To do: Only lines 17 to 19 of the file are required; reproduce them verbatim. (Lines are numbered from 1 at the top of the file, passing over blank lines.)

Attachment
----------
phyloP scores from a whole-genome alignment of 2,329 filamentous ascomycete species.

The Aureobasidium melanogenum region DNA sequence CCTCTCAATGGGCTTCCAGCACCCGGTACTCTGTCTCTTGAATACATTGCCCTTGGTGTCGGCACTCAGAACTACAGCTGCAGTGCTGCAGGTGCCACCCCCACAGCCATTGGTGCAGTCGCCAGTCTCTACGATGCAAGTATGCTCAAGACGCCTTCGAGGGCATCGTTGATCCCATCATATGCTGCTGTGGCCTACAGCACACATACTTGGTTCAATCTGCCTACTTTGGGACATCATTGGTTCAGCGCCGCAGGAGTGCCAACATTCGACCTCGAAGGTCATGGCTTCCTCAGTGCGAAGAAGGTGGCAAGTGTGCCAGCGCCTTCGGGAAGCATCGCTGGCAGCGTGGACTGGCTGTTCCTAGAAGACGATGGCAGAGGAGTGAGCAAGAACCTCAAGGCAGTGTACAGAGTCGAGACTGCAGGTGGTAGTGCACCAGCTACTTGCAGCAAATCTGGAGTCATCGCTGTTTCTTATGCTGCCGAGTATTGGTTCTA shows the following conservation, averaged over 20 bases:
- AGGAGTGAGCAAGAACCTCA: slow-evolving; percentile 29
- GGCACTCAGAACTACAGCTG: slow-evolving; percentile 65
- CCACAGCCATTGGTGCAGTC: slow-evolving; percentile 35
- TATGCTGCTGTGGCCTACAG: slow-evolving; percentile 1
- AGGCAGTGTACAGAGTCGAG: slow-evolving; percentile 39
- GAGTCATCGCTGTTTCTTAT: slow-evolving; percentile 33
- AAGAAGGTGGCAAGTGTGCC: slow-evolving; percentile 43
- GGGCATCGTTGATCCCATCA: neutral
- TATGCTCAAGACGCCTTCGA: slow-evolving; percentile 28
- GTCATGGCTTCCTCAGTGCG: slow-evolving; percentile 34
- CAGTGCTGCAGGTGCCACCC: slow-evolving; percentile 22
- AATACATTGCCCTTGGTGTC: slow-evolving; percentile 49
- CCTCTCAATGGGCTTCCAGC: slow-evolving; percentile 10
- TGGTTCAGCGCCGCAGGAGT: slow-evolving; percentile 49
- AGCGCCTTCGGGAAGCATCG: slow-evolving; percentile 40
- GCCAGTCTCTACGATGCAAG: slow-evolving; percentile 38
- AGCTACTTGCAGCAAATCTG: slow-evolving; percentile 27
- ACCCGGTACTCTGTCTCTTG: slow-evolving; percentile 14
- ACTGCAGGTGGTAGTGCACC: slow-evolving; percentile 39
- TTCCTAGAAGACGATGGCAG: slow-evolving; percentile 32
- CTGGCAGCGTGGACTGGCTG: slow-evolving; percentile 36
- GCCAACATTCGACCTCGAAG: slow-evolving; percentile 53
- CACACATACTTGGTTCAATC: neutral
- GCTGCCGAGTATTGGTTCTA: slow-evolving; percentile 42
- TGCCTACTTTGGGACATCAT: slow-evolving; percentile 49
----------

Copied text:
- AGCGCCTTCGGGAAGCATCG: slow-evolving; percentile 40
- GCCAGTCTCTACGATGCAAG: slow-evolving; percentile 38
- AGCTACTTGCAGCAAATCTG: slow-evolving; percentile 27